Like all mechanical systems, the HVAC system life cycle is finite. Wear and tear eventually catches up with any air conditioner or furnace and replacement is finally necessary. The good news is, today’s HVAC system life cycle is longer than ever. The combined average service life expectancy for both an air conditioner and furnace is at least 10 years.
Signs of an Aging System
As that average life cycle nears the end, you may notice:
- Increased operating costs. As time passes, an A/C or furnace may produce less cooling or heating per the amount of energy consumed. You’ll notice the higher monthly operating bills.
- Declining performance. Your home may not feel as comfortable as when the system was newer. You may have to alter thermostat settings to run an air conditioner or furnace longer to maintain the same comfort level.
- Frequent repairs. Like most mechanical equipment, parts of an HVAC system are designed to have a similar expected lifespan. Failure of certain parts may often be an advance warning that other components are also approaching the end of service life.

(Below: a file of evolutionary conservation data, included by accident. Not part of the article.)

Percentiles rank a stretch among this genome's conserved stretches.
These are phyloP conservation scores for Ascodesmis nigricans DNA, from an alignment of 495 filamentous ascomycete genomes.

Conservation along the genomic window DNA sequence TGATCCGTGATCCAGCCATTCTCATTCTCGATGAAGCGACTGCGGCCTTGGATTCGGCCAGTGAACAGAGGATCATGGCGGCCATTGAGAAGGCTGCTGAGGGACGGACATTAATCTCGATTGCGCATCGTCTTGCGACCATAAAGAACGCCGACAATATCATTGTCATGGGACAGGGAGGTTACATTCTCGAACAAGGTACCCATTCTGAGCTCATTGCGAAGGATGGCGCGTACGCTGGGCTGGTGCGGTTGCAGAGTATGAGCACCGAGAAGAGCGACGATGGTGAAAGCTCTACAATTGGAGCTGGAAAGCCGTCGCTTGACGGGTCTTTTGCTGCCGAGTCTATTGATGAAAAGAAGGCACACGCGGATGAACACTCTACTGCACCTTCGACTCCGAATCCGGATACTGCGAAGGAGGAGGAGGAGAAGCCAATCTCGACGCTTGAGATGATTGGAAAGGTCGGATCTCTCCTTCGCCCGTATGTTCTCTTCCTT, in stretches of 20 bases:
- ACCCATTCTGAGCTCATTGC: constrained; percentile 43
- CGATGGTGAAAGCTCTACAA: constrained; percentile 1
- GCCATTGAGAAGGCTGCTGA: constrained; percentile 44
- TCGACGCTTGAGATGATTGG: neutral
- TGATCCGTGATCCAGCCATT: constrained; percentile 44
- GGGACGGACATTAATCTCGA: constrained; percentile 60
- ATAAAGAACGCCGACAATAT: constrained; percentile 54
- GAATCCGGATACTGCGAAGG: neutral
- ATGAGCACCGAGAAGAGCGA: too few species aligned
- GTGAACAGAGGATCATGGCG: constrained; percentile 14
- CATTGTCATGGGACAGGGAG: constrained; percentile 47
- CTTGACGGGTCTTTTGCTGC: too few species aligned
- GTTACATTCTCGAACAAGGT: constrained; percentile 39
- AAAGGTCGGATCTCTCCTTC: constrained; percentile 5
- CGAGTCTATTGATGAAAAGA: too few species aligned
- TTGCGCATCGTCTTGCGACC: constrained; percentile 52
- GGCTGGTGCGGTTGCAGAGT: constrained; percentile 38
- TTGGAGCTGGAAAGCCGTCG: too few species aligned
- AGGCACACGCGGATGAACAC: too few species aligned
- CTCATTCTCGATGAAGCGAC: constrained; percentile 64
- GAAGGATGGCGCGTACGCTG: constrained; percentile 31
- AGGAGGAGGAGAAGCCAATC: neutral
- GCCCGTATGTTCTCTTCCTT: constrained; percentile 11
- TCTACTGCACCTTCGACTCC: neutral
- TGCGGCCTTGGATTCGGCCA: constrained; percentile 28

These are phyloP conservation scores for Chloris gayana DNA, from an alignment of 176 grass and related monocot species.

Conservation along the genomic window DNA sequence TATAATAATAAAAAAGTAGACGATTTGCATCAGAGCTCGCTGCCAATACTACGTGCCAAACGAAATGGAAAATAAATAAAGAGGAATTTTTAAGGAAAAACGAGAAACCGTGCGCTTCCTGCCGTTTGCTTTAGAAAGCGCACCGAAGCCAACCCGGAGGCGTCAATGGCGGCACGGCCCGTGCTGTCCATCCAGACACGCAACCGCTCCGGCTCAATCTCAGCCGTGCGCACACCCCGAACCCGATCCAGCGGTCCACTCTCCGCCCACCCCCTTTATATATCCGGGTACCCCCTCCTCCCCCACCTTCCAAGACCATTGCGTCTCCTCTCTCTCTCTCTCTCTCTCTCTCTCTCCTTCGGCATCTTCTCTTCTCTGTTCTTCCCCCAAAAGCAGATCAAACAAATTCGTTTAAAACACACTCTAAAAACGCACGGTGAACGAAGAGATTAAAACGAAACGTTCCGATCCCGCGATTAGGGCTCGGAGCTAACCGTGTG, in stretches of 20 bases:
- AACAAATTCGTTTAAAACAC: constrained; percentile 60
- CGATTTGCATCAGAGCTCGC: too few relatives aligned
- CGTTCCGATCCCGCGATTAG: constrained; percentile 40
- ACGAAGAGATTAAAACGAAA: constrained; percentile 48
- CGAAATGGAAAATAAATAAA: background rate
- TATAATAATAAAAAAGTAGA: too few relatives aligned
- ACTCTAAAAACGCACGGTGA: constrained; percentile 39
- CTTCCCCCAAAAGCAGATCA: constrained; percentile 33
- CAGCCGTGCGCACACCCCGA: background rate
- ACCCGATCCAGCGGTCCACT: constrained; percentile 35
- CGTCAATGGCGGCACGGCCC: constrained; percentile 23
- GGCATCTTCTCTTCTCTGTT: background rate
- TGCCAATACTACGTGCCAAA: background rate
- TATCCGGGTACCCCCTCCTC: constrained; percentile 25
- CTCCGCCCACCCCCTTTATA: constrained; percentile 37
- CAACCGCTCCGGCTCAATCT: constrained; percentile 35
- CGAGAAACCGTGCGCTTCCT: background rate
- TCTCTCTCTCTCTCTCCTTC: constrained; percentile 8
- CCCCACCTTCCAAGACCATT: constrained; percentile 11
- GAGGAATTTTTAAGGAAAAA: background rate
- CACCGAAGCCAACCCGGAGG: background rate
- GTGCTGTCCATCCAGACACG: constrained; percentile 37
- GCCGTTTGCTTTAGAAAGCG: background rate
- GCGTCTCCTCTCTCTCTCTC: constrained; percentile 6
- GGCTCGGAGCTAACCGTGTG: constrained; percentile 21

- Obsolete technology. Today’s new high-efficiency HVAC systems can be up to 40% more efficient than a standard system ten years old or more. As technology marches ahead, aging systems remain permanently stuck in a bygone era of higher operating costs and lower efficiency.
Repair or Replace?
Certain major component failures tip the balance and make immediate replacement of a unit the most financially viable option.
- Air conditioner compressor. This component is typically the single most expensive part in your air conditioner. If the system’s more than 10 years old, it’s usually not worth the cost of replacing it. Upgrading to a new, more efficient air conditioner is the best option.
- Furnace heat exchanger. A critical heating component, a cracked heat exchanger is a safety issue that must be resolved immediately. If the furnace is nearing the end of its expected service life, replacing the furnace is a better deal than paying for a new heat exchanger.
For more information about the life cycle of an HVAC system, ask the professionals at Jackson & Sons.A Guide to Common Summer Thermostat Problems » « What is C-Wire? And Why is it Important?